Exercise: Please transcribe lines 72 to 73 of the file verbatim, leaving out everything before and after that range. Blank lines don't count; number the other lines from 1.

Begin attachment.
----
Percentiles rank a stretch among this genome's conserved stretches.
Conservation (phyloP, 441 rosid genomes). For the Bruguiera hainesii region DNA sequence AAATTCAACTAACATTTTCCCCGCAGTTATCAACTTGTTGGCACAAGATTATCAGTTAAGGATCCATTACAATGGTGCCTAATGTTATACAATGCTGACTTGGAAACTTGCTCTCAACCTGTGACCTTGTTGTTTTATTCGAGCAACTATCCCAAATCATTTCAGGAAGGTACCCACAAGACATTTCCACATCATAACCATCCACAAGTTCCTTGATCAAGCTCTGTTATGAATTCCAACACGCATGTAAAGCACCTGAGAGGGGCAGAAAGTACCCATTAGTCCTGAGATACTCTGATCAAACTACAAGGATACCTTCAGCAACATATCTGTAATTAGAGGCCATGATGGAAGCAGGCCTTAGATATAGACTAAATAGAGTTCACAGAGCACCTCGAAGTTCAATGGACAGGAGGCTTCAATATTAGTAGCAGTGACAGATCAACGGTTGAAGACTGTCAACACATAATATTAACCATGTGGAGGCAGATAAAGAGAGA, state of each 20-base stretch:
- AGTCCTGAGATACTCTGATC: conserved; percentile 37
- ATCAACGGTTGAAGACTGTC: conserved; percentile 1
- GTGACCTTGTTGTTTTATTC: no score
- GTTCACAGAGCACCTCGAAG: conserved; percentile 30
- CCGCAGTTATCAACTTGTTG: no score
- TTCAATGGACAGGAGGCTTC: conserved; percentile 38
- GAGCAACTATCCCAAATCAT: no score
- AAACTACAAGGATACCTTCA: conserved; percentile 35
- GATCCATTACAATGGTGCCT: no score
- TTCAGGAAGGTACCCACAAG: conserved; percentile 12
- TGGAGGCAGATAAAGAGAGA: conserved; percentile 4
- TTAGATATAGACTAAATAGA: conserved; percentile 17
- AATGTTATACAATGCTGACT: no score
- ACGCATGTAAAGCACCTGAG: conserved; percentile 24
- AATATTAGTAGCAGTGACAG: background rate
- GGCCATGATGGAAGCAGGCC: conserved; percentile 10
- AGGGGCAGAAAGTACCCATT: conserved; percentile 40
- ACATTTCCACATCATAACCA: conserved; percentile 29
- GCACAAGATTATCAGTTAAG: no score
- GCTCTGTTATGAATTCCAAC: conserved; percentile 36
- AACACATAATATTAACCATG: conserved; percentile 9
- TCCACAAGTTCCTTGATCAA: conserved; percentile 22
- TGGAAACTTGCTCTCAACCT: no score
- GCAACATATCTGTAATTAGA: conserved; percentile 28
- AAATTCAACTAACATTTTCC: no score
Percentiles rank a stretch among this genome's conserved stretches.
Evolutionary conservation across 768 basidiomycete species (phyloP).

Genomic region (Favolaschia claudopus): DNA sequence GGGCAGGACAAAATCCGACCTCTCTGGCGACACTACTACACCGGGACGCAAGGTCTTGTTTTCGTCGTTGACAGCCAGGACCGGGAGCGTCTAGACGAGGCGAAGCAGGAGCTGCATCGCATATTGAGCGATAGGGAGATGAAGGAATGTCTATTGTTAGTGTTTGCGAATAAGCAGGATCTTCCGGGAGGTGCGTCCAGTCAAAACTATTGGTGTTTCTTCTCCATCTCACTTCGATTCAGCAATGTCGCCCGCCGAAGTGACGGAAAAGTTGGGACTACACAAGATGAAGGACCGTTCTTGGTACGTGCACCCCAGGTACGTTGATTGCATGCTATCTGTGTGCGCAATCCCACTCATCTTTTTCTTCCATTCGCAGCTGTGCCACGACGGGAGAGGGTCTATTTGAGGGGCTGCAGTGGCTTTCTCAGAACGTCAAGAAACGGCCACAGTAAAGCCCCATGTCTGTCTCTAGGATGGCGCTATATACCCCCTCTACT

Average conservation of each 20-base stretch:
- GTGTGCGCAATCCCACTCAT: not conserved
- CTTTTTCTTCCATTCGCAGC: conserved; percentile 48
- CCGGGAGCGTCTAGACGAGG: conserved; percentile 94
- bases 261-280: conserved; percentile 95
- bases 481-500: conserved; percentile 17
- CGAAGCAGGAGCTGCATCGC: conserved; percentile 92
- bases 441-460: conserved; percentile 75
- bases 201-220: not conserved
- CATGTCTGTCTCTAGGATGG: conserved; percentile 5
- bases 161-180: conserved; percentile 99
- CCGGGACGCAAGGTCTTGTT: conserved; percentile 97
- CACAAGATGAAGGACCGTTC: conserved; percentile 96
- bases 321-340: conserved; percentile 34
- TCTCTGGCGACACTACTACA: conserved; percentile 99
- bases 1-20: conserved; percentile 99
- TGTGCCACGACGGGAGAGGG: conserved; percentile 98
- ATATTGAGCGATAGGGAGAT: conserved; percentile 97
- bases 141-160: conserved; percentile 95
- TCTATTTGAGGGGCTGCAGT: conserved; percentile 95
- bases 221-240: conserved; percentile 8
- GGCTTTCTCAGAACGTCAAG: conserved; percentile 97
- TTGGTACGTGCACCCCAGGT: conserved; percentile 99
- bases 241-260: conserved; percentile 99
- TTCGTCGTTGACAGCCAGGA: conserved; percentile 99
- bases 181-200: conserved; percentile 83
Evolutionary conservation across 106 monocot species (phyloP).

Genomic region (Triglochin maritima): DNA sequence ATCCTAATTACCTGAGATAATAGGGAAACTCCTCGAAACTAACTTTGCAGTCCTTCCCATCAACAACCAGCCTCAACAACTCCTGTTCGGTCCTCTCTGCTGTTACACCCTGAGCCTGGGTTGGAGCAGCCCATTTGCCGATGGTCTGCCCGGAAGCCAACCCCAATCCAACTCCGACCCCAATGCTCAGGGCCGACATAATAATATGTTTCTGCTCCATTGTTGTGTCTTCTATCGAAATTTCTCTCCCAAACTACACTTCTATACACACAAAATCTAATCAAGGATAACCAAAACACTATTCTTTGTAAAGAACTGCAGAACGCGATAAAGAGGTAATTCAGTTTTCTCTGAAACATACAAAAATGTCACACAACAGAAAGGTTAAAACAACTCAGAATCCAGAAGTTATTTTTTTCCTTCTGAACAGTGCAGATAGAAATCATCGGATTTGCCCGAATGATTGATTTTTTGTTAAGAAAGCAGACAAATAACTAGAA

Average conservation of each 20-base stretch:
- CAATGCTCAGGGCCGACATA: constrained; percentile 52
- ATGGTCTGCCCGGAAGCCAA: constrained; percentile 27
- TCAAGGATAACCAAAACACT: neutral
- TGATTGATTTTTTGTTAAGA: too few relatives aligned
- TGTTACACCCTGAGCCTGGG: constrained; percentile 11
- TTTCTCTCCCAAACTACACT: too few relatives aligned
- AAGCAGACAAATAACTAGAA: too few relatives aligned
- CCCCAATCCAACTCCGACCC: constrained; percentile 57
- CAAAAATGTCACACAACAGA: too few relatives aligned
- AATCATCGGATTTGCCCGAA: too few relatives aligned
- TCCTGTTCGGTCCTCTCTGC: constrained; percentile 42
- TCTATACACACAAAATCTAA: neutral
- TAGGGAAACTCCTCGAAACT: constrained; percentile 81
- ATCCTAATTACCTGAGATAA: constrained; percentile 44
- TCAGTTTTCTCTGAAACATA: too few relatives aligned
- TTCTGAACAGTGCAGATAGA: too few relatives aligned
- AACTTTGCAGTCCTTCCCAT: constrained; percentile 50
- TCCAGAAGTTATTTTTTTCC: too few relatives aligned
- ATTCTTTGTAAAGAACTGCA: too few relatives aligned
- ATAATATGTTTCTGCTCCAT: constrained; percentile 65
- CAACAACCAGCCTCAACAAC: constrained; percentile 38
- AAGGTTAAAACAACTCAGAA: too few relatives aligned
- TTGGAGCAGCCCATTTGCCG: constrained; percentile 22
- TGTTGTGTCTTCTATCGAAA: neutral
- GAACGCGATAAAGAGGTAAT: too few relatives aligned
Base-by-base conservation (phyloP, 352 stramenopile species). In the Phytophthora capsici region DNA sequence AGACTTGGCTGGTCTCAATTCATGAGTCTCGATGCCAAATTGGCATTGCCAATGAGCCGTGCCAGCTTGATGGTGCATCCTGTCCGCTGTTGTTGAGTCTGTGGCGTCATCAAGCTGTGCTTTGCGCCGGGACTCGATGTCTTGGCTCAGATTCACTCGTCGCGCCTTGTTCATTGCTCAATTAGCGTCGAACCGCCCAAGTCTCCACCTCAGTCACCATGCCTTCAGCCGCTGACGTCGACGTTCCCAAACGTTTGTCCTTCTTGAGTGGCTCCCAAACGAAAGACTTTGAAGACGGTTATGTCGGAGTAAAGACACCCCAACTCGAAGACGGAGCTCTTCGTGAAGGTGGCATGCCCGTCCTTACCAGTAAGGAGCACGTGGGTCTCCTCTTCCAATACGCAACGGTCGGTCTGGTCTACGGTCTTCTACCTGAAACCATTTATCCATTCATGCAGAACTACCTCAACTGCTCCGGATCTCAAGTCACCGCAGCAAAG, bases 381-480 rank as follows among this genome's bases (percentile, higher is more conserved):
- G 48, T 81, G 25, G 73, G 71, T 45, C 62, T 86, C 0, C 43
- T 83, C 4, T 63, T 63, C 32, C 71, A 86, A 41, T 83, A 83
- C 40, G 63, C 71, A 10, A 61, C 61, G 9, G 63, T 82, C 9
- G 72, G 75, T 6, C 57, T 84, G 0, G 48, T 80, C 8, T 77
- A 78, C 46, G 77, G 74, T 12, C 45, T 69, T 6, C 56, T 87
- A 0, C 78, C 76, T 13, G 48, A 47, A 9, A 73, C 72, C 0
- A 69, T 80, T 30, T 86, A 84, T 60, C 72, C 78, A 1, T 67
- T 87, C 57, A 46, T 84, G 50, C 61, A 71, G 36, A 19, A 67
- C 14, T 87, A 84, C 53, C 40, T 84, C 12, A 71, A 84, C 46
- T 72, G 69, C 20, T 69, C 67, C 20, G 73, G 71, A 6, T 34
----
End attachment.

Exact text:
- TAGGGAAACTCCTCGAAACT: constrained; percentile 81
- ATCCTAATTACCTGAGATAA: constrained; percentile 44